Busting net neutrality may amount to spying, says EU
Eurocrat warns of 'massive, real-time inspection of comms'
Gather data only for 'explicit and legitimate' purposes
Under the EU's Data Protection Directive organisations must ensure that they process personal data fairly and lawfully, and that it is collected for "specified, explicit and legitimate purposes" that are "adequate, relevant and not excessive in relation to the purposes".
Organisations must also ensure that any personal information they keep is "kept in a form which permits identification of data subjects for no longer than is necessary for the purposes for which the data were collected or for which they are further processed," the Data Protection Directive states.
Hustinx said that regulatory guidance was needed and that it should determine "the inspection practices that are legitimate to ensure the smooth flow of traffic which may not require users' consent, such as, for example, the fight against spam.
"In addition to the intrusiveness of the monitoring applied, aspects such as, for example, the level of disturbance to the smooth flow of traffic that would otherwise occur, are relevant," he said.
Hustinx said the guidance should also explain to ISPs "which inspection techniques can be carried out for security purposes, which may not require users' consent" and explain "when monitoring requires individual's consent, notably the consent of all the users concerned, and the permissible technical parameters to ensure that the inspection technique does not entail processing of data that is not proportionate vis-à-vis its intended purposes".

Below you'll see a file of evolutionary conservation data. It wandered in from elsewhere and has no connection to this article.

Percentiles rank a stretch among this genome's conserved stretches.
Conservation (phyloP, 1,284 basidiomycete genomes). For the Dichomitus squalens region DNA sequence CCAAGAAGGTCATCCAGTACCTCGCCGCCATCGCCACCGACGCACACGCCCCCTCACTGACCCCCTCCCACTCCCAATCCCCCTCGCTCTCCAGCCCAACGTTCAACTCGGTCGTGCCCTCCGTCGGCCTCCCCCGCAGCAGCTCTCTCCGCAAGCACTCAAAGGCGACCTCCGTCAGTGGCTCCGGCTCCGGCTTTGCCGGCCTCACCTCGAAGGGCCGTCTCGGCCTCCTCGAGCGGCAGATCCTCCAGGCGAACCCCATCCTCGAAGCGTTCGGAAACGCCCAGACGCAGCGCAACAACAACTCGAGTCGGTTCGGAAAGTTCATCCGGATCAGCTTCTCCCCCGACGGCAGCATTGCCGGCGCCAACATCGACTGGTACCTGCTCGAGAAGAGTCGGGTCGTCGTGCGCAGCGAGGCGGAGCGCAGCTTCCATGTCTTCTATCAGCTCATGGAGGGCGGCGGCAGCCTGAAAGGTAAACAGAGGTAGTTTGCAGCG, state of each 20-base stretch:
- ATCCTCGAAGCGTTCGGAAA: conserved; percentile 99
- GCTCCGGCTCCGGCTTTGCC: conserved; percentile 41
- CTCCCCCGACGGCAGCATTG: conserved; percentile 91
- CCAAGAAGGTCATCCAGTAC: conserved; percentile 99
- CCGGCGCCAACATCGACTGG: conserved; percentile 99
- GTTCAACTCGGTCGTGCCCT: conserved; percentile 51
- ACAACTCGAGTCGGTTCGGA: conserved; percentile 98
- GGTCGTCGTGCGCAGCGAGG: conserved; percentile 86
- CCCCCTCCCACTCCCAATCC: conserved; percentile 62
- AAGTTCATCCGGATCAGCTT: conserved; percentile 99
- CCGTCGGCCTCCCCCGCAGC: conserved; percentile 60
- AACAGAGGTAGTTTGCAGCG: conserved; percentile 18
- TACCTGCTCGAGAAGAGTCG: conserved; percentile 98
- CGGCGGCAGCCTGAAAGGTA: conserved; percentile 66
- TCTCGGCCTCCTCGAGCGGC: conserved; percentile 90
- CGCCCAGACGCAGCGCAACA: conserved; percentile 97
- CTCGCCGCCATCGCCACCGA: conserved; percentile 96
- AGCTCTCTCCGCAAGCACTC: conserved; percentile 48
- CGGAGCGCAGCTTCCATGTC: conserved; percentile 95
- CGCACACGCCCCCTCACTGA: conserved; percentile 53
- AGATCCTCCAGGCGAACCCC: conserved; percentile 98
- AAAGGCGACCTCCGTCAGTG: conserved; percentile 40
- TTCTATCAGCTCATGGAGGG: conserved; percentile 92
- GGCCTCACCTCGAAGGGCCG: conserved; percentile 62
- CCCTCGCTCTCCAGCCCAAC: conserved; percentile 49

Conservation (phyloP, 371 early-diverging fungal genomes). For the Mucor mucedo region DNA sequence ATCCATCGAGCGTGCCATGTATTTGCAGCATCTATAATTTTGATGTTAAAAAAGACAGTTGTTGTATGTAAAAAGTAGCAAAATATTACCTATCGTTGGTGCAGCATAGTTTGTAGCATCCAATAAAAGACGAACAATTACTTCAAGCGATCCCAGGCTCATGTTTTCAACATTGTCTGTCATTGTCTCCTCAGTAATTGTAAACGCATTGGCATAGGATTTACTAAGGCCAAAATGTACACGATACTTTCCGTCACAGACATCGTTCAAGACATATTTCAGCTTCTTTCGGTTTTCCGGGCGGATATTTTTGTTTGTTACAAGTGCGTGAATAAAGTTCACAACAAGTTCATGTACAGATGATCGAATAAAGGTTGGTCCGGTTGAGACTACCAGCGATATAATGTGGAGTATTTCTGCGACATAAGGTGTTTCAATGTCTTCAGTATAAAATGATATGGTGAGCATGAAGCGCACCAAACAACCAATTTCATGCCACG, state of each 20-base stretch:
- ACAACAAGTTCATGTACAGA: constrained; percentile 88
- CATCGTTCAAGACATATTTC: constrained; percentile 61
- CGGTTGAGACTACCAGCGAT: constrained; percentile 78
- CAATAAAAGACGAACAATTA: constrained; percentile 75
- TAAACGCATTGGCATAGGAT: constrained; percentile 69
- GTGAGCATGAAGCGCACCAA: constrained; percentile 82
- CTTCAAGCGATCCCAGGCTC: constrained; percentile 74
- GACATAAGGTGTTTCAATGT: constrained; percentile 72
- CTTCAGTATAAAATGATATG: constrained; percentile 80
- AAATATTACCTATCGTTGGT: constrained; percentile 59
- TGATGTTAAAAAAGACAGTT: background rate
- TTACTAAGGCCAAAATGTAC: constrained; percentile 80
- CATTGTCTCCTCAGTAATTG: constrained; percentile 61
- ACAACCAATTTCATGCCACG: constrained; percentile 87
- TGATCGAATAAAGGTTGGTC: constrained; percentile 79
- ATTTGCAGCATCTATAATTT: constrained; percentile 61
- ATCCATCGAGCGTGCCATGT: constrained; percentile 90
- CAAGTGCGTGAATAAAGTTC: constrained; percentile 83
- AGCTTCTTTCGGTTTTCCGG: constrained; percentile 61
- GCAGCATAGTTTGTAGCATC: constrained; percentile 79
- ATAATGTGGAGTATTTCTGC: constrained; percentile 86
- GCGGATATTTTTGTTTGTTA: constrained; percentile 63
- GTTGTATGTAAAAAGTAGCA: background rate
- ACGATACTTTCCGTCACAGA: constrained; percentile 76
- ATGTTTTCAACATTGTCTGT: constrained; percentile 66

Hustinx said that ISPs may need users' freely given, explicit, informed consent to conduct some inspection of their personal data when conducting some traffic management on their services, such as "to monitor and filter the communications of individuals for the purposes of limiting (or allowing) access to certain applications and services such as [file-sharing] and VoIP".
This consent can only be considered to be given if users take "affirmative action" to give it, Hustinx said.
"Consent must be free, explicit and informed. It should be indicated through an affirmative action," Hustinx said.
"These requirements put strong emphasis on the need to step up the efforts to ensure that individuals are properly informed, in a way that is direct, understandable and specific so that they can assess the effects of the practices and ultimately make an informed decision," he said. "Given the complexity of these techniques, giving meaningful prior information to users is one of the main challenges to obtain valid consent. Besides, there should be no detrimental consequences (including financial costs) towards users who do not consent to any monitoring."
ISPs must also consider whether it is proportionate to view personal information for the purposes of traffic management, Hustinx said.
"The proportionality principle plays a crucial role when ISPs engage in traffic management policies, whatever the legal ground for processing and the purpose: delivering the service, avoiding congestion or providing targeted subscriptions with or without access to certain services and applications," Hustinx said.
"This principle limits ISPs ability to engage in monitoring of the content of individual's communications that entail processing of excessive information or accruing benefits for ISPs only. What can logistically be performed by ISPs will depend on the level of intrusion of the techniques, the results required (for which they may accrue benefits) and the specific privacy and data protection safeguards applied. Prior to deploying inspection techniques, ISPs must engage in an assessment of whether these comply with the proportionality principle," he said.
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